Two of our third year BA (Hons) Animation students recently returned from the Marathon de l'anim' in Tourcoing (Imaginarium), as part of the 11th edition of the Fête de l'anim'.
“The Animation Marathon, in the run-up to the Fête de l'anim 2015 in Lille, was a great opportunity for our students Billy Coles and Jordan Matthews to work alongside other emerging animators, and at the same time discover the latest work from Europe's animation courses and their diverse approaches to the medium,” said Christopher Eales, BA (Hons) Animation lecturer.
Over two and a half days in the run-up to the festival, our students worked alongside other teams from Europe's universities and colleges to create an animated sequence that could be looped to be strung into a sequence of everyone's work.
The sequence was to be based on an image given to them by this year's guest of honour, french animator Michel Ocelot and the final film was shown on the closing night of the festival.
The marathon provided a buzzing creative environment in which students could connect with teams from other schools and witness different approaches and techniques.
By the time the festival opened at the end of the workshop everyone had built up a small network of fellow animation students to share the festival's screenings, parties and events with.
We spoke to student Billy Coles about the gruelling 48hr marathon, meeting Michel Ocelot and his experience in Lille,
So you must be exhausted after that weekend, we hear that one of the first things you did was volunteer to take part in a graphics battle,
Yes, very exhausted as it was quite fast paced but good fun, basically you were up against four other people and you each had 25 minutes to make a 3D character. There is so much talent out there, it's amazing what you can do in such a short space of time.
So how many teams were you competing against in the 48hr marathon?
There were 17 other teams at the marathon which had three people in each team, whereas me and Jordan were just a team of two, so it felt a bit more intense.
But with that many people it meant I got the chance to make new friends, there were great networking opportunities and I learnt extra stuff about Adobe After Effects as the software was in French!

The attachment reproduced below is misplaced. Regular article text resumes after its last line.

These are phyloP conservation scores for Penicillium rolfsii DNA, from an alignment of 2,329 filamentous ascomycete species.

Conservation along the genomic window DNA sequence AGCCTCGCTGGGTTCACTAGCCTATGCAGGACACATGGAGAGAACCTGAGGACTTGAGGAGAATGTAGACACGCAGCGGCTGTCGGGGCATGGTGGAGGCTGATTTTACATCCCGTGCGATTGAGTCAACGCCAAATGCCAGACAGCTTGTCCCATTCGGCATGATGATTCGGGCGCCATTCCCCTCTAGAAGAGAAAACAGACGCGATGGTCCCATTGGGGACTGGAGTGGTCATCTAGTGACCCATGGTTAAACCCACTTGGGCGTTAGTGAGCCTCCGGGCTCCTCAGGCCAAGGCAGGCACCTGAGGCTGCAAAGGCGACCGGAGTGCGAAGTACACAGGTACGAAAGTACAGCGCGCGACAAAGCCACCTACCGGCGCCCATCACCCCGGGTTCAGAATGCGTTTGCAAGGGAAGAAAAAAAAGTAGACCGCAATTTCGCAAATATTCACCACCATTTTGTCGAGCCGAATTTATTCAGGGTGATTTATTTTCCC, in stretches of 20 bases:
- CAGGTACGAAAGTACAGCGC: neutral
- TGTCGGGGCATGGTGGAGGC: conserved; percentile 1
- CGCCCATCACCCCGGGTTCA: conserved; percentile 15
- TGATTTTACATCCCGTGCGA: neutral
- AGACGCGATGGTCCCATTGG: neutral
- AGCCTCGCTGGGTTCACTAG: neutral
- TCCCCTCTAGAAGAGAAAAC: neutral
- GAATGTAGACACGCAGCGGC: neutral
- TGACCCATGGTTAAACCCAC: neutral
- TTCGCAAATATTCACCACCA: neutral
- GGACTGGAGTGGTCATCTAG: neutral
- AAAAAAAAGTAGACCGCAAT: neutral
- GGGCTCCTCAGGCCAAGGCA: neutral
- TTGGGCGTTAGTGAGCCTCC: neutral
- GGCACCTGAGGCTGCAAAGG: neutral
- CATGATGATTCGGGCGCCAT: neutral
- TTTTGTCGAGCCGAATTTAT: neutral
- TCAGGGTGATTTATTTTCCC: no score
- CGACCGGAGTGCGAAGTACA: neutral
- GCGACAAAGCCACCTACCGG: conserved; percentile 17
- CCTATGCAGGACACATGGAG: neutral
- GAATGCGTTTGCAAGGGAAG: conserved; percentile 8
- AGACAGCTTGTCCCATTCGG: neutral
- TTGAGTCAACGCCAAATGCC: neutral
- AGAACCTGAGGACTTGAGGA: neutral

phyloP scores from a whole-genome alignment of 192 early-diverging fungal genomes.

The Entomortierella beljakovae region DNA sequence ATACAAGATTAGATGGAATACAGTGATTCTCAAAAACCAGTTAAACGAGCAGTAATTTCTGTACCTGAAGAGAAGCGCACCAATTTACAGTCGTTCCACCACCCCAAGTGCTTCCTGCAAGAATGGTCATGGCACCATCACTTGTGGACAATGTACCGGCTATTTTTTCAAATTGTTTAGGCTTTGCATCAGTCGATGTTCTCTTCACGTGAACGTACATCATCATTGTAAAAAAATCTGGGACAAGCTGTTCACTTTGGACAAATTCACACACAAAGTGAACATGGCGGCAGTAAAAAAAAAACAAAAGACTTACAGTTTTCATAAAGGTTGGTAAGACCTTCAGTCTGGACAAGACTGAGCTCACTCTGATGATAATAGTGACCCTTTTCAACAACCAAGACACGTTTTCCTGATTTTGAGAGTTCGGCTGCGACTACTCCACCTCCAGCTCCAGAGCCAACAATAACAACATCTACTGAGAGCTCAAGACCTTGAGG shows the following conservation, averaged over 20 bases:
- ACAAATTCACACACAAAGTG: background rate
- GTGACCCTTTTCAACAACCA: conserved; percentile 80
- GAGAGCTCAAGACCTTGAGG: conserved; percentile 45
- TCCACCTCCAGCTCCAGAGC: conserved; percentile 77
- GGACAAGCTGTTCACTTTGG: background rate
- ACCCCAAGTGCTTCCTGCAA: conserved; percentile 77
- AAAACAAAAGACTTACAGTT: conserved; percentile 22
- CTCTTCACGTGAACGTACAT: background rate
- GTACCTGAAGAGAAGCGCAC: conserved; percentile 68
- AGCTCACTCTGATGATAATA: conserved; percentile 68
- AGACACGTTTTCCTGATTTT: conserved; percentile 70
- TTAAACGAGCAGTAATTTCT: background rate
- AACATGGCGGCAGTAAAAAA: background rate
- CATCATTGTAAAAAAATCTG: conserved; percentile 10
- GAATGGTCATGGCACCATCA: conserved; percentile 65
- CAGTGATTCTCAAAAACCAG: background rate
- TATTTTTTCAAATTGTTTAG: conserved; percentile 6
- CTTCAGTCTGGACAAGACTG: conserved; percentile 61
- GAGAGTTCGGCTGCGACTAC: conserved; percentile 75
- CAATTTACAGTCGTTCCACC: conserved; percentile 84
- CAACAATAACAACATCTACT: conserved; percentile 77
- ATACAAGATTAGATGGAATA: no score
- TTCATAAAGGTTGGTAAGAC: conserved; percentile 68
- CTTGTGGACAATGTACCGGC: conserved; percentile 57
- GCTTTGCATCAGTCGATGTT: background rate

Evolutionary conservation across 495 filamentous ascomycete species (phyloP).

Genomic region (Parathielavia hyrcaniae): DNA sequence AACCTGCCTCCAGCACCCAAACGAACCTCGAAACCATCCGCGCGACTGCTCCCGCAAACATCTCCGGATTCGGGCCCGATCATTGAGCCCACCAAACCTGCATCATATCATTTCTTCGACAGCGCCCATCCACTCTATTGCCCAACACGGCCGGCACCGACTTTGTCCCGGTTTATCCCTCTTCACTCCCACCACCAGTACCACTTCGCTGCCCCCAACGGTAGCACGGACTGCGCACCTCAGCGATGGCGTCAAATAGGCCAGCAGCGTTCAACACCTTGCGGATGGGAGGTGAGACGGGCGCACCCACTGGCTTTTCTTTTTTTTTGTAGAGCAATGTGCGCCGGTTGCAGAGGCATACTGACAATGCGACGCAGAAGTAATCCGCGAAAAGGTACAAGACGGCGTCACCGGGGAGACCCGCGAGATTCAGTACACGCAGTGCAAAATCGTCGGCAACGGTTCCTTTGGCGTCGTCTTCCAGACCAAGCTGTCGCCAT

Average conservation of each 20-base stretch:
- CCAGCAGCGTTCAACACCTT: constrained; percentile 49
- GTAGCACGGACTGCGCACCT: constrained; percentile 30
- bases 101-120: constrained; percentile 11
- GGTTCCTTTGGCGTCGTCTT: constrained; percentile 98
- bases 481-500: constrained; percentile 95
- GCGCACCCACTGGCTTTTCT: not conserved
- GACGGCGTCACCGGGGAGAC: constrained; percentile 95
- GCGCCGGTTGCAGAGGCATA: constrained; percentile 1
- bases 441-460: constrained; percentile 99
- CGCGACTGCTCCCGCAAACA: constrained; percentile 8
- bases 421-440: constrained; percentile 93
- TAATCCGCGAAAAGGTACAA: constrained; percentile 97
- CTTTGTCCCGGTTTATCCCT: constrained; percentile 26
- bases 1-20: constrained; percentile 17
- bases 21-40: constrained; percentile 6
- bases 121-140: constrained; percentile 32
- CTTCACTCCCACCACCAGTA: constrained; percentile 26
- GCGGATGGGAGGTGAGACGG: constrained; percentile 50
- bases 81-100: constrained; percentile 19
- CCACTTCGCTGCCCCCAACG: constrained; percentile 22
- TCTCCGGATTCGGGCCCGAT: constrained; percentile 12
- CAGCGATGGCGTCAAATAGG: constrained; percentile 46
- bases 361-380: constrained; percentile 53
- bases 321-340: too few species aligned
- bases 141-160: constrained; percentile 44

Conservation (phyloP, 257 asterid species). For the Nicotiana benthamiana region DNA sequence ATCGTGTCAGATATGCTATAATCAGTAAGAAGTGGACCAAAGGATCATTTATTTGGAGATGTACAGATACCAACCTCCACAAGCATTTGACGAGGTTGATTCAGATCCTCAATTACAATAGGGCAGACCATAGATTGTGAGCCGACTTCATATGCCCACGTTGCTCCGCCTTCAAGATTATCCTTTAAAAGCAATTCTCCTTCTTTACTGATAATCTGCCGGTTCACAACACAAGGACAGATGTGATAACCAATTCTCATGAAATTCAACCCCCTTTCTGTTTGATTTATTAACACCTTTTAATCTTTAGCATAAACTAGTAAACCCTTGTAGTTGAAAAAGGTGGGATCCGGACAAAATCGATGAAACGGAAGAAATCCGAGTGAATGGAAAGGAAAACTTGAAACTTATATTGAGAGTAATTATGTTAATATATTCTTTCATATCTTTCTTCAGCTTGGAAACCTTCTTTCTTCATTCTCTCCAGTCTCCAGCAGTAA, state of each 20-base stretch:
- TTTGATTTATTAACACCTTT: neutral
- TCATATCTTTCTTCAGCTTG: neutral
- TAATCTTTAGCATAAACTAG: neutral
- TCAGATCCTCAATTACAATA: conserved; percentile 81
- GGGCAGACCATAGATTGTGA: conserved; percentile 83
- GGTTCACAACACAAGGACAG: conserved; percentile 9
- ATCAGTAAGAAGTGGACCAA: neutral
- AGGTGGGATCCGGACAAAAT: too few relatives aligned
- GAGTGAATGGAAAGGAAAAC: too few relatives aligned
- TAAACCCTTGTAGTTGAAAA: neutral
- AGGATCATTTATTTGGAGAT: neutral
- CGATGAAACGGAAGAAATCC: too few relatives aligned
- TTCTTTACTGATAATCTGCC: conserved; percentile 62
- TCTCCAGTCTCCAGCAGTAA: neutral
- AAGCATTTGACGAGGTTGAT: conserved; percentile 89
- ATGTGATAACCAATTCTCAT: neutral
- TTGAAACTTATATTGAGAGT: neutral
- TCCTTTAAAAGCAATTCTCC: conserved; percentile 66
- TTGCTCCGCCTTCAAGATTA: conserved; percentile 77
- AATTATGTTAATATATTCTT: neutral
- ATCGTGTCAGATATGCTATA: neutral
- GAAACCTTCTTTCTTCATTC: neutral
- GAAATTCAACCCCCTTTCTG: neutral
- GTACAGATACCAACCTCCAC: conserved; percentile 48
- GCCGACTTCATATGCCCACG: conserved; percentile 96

I just had to use muscle memory to work the software – however it did make me notice more things I could do as you really have to explore it in order to figure out what the right tool is when it's all in another language!
Wow, sounds challenging! Did you get a chance to have a break and go around Lille?
Yeah we had some spare time so we visited the Lille Métropole Museum of Modern, Contemporary and Outsider Art (LaM) and saw works by Picasso, Modigliani and Joan Miró which was amazing. And I got the chance to help out some students from Ireland with some VJing and video mapping on the façade of the Opéra de Lille.
"I think over that whole weekend I didn’t sleep for about 52 hours! But it was great fun and I got the chance to meet other animators and pick up some new skills," says Billy Coles, BA (Hons) Animation student.
So alongside the marathon there were also talks and workshops.
Yes, it was all held in this place called the Imaginarium and it had a massive sculpture of a Game Boy, virtual reality equipment and holograms!
I also got the chance to meet Michel Ocelot, who is such an amazing guy – we just chatted about animation and I asked him some questions about his work.
There were also various talks going on from various industry professionals like Adam & Eve/DDB who made the animated John Lewis advert, The Bear and the Hare.
Sounds like an intense weekend and when you got back you went straight into a two day workshop on Celaction training.
I think over that whole weekend I didn’t sleep for about 52 hours! But it was great fun and I got the chance to meet other animators and pick up some new skills.
But yeah when we got back we went into college for the Celaction training, so it was straight back into the swing of things – the CEO of Celaction Andy Blazdell came in to do two days of training with us on the software.
The first day was all about learning about the programme and getting pointers about how to use the software, its the best, up to date software for 2D animation and its great that we get to use it whenever we want.
Andy also asked for our feedback on it which was great as you don’t usually get asked that by industry professionals about their own software – but it was great to hear that if you wanted to ask them to change or improve something then they were open to hearing what you think.
On the second day we got to rig up our own characters and were shown how to work with the layers and then we went straight into building our own character in the software and Andy went round giving feedback on it too.
Have you planned to use Celaction in any of your own projects then?
Yes I’m hoping to use it for one of my projects to create a piece inspired by subgenre Japanese animation. It’s exciting to learn a new software, especially one that is used for a lot of well known animated shows.